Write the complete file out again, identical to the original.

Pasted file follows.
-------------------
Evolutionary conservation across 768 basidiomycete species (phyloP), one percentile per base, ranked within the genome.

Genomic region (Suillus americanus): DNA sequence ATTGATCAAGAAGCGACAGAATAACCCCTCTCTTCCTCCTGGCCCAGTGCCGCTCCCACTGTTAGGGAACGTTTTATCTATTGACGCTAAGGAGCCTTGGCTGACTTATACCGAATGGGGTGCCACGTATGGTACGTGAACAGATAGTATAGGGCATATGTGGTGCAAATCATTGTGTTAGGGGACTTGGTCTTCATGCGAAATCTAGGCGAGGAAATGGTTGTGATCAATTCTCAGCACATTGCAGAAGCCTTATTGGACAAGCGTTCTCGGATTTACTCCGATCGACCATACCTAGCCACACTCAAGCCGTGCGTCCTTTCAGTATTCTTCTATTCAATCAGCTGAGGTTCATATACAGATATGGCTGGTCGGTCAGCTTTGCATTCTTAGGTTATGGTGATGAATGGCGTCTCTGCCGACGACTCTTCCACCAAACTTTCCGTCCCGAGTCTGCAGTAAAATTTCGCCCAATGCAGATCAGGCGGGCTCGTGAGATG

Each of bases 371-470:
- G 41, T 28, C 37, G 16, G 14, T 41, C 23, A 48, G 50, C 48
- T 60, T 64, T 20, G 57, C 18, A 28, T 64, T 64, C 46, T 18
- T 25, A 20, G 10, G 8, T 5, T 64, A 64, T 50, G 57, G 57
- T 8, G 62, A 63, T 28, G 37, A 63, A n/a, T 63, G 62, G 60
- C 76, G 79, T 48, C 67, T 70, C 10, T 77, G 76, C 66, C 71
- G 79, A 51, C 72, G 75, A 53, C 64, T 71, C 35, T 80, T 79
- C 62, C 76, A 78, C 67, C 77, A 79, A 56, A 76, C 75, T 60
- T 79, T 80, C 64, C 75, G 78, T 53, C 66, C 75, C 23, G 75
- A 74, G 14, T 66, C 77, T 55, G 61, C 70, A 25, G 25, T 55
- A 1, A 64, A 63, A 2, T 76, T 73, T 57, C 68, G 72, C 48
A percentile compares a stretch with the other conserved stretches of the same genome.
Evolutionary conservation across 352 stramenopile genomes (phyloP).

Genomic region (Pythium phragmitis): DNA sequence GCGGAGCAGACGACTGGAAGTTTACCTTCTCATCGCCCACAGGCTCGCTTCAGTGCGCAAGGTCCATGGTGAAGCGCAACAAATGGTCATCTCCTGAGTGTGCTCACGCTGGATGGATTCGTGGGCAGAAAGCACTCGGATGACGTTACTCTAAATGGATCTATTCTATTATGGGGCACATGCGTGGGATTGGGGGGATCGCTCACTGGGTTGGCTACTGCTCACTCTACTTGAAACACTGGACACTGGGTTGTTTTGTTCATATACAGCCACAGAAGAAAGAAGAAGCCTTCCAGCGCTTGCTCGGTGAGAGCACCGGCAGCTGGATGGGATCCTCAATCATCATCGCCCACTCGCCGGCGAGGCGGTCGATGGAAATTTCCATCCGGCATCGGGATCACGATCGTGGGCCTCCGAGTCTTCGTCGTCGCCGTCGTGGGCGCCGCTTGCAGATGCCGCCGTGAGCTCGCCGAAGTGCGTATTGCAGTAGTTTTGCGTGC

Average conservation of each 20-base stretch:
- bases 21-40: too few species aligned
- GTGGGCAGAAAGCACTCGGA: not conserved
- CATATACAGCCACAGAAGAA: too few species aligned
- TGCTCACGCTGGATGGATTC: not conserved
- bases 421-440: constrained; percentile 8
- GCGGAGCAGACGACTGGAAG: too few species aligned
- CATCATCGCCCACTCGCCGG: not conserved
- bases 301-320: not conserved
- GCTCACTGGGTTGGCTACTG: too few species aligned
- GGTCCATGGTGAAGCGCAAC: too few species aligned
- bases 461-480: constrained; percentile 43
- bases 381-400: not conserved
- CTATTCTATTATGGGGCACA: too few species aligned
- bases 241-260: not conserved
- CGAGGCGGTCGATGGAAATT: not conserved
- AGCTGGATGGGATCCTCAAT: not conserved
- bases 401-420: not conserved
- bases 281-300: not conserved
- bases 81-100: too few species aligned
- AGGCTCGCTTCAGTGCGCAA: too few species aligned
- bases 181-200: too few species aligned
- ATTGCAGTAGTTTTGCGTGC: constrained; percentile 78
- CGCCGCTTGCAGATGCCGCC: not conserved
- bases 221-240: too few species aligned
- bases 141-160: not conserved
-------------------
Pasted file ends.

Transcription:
Evolutionary conservation across 768 basidiomycete species (phyloP), one percentile per base, ranked within the genome.

Genomic region (Suillus americanus): DNA sequence ATTGATCAAGAAGCGACAGAATAACCCCTCTCTTCCTCCTGGCCCAGTGCCGCTCCCACTGTTAGGGAACGTTTTATCTATTGACGCTAAGGAGCCTTGGCTGACTTATACCGAATGGGGTGCCACGTATGGTACGTGAACAGATAGTATAGGGCATATGTGGTGCAAATCATTGTGTTAGGGGACTTGGTCTTCATGCGAAATCTAGGCGAGGAAATGGTTGTGATCAATTCTCAGCACATTGCAGAAGCCTTATTGGACAAGCGTTCTCGGATTTACTCCGATCGACCATACCTAGCCACACTCAAGCCGTGCGTCCTTTCAGTATTCTTCTATTCAATCAGCTGAGGTTCATATACAGATATGGCTGGTCGGTCAGCTTTGCATTCTTAGGTTATGGTGATGAATGGCGTCTCTGCCGACGACTCTTCCACCAAACTTTCCGTCCCGAGTCTGCAGTAAAATTTCGCCCAATGCAGATCAGGCGGGCTCGTGAGATG

Each of bases 371-470:
- G 41, T 28, C 37, G 16, G 14, T 41, C 23, A 48, G 50, C 48
- T 60, T 64, T 20, G 57, C 18, A 28, T 64, T 64, C 46, T 18
- T 25, A 20, G 10, G 8, T 5, T 64, A 64, T 50, G 57, G 57
- T 8, G 62, A 63, T 28, G 37, A 63, A n/a, T 63, G 62, G 60
- C 76, G 79, T 48, C 67, T 70, C 10, T 77, G 76, C 66, C 71
- G 79, A 51, C 72, G 75, A 53, C 64, T 71, C 35, T 80, T 79
- C 62, C 76, A 78, C 67, C 77, A 79, A 56, A 76, C 75, T 60
- T 79, T 80, C 64, C 75, G 78, T 53, C 66, C 75, C 23, G 75
- A 74, G 14, T 66, C 77, T 55, G 61, C 70, A 25, G 25, T 55
- A 1, A 64, A 63, A 2, T 76, T 73, T 57, C 68, G 72, C 48
A percentile compares a stretch with the other conserved stretches of the same genome.
Evolutionary conservation across 352 stramenopile genomes (phyloP).

Genomic region (Pythium phragmitis): DNA sequence GCGGAGCAGACGACTGGAAGTTTACCTTCTCATCGCCCACAGGCTCGCTTCAGTGCGCAAGGTCCATGGTGAAGCGCAACAAATGGTCATCTCCTGAGTGTGCTCACGCTGGATGGATTCGTGGGCAGAAAGCACTCGGATGACGTTACTCTAAATGGATCTATTCTATTATGGGGCACATGCGTGGGATTGGGGGGATCGCTCACTGGGTTGGCTACTGCTCACTCTACTTGAAACACTGGACACTGGGTTGTTTTGTTCATATACAGCCACAGAAGAAAGAAGAAGCCTTCCAGCGCTTGCTCGGTGAGAGCACCGGCAGCTGGATGGGATCCTCAATCATCATCGCCCACTCGCCGGCGAGGCGGTCGATGGAAATTTCCATCCGGCATCGGGATCACGATCGTGGGCCTCCGAGTCTTCGTCGTCGCCGTCGTGGGCGCCGCTTGCAGATGCCGCCGTGAGCTCGCCGAAGTGCGTATTGCAGTAGTTTTGCGTGC

Average conservation of each 20-base stretch:
- bases 21-40: too few species aligned
- GTGGGCAGAAAGCACTCGGA: not conserved
- CATATACAGCCACAGAAGAA: too few species aligned
- TGCTCACGCTGGATGGATTC: not conserved
- bases 421-440: constrained; percentile 8
- GCGGAGCAGACGACTGGAAG: too few species aligned
- CATCATCGCCCACTCGCCGG: not conserved
- bases 301-320: not conserved
- GCTCACTGGGTTGGCTACTG: too few species aligned
- GGTCCATGGTGAAGCGCAAC: too few species aligned
- bases 461-480: constrained; percentile 43
- bases 381-400: not conserved
- CTATTCTATTATGGGGCACA: too few species aligned
- bases 241-260: not conserved
- CGAGGCGGTCGATGGAAATT: not conserved
- AGCTGGATGGGATCCTCAAT: not conserved
- bases 401-420: not conserved
- bases 281-300: not conserved
- bases 81-100: too few species aligned
- AGGCTCGCTTCAGTGCGCAA: too few species aligned
- bases 181-200: too few species aligned
- ATTGCAGTAGTTTTGCGTGC: constrained; percentile 78
- CGCCGCTTGCAGATGCCGCC: not conserved
- bases 221-240: too few species aligned
- bases 141-160: not conserved